Inner West Independent

Privatisation scheme threatens South Eveleigh public housing

Speakers at a rally to save the public housing on Explorer Street in South Eveleigh. Photo: Allison Hore


The NSW Government’s plan to privatise a large portion of public housing in South Eveleigh’s Explorer Street has been staunchly opposed by the community.

Residents fear what may become of their street in the coming years.

As part of the State Government’s plan to create a 38 per cent increase in social homes across the City of Sydney Local Government Area, the number of the dwellings in Explorer Street will be increased from 46 townhouses to 430 predominantly high-density housing units.

From this new housing, 70 per cent will be privatised under the NSW Government’s Communities Plus initiative.

Longtime Explorer Street resident Louisa Biddington detailed the trepidation felt in the community since the redevelopment was announced last November.

“Everyone was sort of in shock, having panic attacks and wondering where they will send us,” Biddington said.

“This is a little community here … it’s a very safe and social community.”

Biddington was one of many community leaders who converged on Eveleigh’s South Sydney Rotary Park on Saturday, petitioning the State Government to save the current iteration of the Explorer Street neighbourhood.

Adverse community outcomes

Member for Newtown Jenny Leong, another speaker at the event, believes privatisation under the Communities Plus initiative will fail to accommodate residents upon their reintegration into their newly-developed homes.

“It’s [Communities Plus] nothing about communities, it’s about the plus,” Leong told City Hub.

“The plus is the amount of profit that will go to private developers.”

A preference towards high-density housing as part of the proposed redevelopment will see many families currently living in the Explorer Street’s multi-storey townhouses without the fundamental provisions for resettlement.

“What they’re proposing to replace [townhouses] with … is one-bedroom, or if you’re lucky, two-bedroom units in a high rise,” Leong said.

“That will not be suitable for so many families.”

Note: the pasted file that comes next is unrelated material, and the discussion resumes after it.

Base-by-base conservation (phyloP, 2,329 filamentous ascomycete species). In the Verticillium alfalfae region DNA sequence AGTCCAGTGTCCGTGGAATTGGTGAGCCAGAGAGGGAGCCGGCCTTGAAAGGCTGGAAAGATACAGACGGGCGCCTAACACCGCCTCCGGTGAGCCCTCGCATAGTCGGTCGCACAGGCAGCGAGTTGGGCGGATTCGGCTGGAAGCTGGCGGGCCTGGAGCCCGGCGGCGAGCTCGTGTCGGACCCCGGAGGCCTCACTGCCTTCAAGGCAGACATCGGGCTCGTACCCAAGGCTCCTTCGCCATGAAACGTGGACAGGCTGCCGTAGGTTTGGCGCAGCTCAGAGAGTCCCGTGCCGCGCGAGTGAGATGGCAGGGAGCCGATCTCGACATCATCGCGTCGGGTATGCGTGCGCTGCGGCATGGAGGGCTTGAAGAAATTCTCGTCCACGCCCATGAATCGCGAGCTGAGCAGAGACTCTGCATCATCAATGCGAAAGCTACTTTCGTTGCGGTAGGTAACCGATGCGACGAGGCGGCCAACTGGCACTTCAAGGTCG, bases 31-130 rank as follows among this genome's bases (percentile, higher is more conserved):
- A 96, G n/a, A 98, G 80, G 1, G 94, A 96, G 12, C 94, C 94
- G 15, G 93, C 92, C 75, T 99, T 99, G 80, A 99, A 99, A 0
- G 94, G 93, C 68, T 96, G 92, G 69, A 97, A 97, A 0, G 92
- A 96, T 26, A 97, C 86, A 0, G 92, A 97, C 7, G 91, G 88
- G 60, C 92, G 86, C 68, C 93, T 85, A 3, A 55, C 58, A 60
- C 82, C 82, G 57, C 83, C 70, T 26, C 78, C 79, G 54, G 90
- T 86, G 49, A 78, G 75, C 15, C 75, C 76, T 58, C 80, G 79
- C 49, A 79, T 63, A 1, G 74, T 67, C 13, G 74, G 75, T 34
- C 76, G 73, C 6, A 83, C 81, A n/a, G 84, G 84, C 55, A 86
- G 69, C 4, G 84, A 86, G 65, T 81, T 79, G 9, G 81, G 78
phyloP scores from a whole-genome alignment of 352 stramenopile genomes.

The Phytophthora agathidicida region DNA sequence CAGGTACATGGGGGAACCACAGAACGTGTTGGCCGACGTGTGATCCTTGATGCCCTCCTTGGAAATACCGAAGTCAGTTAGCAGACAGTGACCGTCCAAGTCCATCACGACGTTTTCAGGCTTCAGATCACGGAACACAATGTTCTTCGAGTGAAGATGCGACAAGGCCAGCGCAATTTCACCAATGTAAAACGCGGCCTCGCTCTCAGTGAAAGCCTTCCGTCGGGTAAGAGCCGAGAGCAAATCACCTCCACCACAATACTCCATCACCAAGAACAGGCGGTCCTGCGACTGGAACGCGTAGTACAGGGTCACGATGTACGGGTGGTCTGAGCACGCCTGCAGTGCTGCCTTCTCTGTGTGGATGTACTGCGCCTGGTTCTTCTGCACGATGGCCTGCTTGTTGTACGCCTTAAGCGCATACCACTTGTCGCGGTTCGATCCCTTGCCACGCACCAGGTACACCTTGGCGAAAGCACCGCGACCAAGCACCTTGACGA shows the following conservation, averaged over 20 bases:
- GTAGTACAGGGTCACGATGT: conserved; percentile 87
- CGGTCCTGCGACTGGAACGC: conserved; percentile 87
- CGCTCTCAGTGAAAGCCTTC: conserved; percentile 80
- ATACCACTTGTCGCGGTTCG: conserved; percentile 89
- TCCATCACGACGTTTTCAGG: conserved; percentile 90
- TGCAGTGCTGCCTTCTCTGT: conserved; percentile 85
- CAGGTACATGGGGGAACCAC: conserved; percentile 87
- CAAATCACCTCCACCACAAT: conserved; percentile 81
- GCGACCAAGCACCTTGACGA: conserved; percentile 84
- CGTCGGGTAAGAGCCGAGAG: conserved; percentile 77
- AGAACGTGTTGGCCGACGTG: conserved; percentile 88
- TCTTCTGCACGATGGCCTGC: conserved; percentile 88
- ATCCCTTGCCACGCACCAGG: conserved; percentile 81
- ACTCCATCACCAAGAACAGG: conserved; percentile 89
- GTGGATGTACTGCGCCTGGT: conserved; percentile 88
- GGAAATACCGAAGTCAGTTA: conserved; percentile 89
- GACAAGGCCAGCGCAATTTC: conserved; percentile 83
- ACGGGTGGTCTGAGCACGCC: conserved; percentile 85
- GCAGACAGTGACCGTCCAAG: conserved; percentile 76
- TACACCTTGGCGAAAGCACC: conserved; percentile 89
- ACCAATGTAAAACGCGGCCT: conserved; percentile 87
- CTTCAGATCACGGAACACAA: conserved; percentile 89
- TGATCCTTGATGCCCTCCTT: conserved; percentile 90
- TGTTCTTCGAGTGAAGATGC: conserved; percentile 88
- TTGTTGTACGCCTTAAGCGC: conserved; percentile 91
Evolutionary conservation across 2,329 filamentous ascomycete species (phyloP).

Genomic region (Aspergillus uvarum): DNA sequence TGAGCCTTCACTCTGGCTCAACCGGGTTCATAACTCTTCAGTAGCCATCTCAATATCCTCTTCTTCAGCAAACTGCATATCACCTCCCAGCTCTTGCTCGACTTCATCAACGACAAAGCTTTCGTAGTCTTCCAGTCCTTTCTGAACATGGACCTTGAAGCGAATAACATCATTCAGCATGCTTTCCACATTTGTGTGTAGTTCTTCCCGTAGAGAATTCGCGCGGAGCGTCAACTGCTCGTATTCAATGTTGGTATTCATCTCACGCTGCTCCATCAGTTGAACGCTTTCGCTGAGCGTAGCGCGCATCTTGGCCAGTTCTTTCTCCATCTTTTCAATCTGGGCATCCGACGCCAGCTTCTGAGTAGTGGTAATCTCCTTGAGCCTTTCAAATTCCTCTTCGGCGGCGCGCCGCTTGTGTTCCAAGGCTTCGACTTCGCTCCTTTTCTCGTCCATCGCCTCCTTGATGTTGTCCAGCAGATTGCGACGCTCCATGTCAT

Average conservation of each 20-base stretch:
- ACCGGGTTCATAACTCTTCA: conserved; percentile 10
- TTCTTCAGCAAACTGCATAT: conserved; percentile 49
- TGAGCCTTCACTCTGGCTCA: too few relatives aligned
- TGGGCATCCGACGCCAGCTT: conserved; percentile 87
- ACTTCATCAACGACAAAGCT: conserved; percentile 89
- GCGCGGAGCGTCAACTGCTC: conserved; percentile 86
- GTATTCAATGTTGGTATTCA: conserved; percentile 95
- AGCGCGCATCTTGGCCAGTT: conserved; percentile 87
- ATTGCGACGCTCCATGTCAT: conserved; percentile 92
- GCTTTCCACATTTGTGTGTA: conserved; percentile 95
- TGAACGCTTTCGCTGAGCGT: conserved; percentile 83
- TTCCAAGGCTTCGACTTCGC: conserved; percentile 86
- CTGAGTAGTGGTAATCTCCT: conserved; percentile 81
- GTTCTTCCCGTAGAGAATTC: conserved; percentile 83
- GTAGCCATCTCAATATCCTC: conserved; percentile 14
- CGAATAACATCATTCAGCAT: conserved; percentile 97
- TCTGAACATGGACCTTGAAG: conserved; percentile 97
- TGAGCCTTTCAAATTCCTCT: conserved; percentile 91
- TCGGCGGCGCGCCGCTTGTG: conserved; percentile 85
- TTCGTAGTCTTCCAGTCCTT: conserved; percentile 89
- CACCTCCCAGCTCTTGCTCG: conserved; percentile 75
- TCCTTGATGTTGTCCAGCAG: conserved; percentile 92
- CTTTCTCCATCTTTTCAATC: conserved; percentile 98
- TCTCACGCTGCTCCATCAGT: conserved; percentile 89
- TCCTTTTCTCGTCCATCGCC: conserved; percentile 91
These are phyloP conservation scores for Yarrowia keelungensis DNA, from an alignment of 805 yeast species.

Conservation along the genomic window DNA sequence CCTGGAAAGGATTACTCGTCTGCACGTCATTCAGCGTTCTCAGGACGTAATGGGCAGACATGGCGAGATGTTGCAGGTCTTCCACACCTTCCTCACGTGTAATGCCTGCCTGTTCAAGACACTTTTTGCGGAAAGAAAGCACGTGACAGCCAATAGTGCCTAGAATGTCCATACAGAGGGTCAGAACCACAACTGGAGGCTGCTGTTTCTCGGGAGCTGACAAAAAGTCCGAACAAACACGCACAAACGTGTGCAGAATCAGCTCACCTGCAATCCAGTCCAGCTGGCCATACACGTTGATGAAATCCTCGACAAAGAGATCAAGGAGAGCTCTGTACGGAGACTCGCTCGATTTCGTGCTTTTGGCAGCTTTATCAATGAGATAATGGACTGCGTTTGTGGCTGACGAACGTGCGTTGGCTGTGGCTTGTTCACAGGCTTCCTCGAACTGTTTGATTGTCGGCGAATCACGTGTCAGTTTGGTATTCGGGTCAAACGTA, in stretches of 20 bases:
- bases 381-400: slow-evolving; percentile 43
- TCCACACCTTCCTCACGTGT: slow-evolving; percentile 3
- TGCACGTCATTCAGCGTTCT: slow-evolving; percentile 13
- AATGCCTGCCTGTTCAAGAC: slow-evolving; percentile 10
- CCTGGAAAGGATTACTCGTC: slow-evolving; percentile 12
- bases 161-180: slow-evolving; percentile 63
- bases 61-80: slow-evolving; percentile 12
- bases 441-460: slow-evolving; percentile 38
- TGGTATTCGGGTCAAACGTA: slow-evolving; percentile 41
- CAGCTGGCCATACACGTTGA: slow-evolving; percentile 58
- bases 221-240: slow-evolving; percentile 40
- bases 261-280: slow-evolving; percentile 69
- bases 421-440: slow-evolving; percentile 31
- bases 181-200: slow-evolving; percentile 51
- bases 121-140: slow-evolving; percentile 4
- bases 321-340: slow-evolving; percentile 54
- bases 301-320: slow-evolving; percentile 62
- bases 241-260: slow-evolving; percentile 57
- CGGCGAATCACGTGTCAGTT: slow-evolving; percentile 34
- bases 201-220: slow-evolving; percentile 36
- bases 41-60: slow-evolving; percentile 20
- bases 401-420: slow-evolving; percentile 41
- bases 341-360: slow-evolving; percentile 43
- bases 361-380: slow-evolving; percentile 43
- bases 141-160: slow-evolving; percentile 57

City Hub understands there to be a net negative in the number of beds at the conclusion of the project, despite an increase in dwellings.

Friends of Erskineville President Andrew Chuter worries the proposal will only intensify an increasingly-strained public housing system.

“It’s not just wrong at this time, during a pandemic, or at a time when the public housing waiting list is over 50,000 applicants long,” Chuter said.

“It’s wrong in principle.”

In Eveleigh’s allocation zone, general applicants are expected to wait for at least 5 years before being granted any form of social housing.

With the NSW Housing Register’s waitlist expected to grow, the City of Sydney’s 2020 Housing Audit shows that the percentage of public housing is continuing to decrease, leaving residents progressively vulnerable to the dangers of privatisation.

“Put simply, the private sphere is being allowed to massively swamp the public sphere,” Chuter said.

“If we believe that housing is a fundamental human right, we need radical change.”

Hands off Glebe spokesperson Denis Doherty and Shelter NSW CEO John Engler also spoke at the event. The protest was planned by advocacy group Hands off Glebe and resident organisation Friends of Erskineville.

The NSW Land and Housing Corporation maintain that there will be no relocation of residents until mid to late 2022, should the proposal be approved. Residents will also receive six months’ notice before moving.

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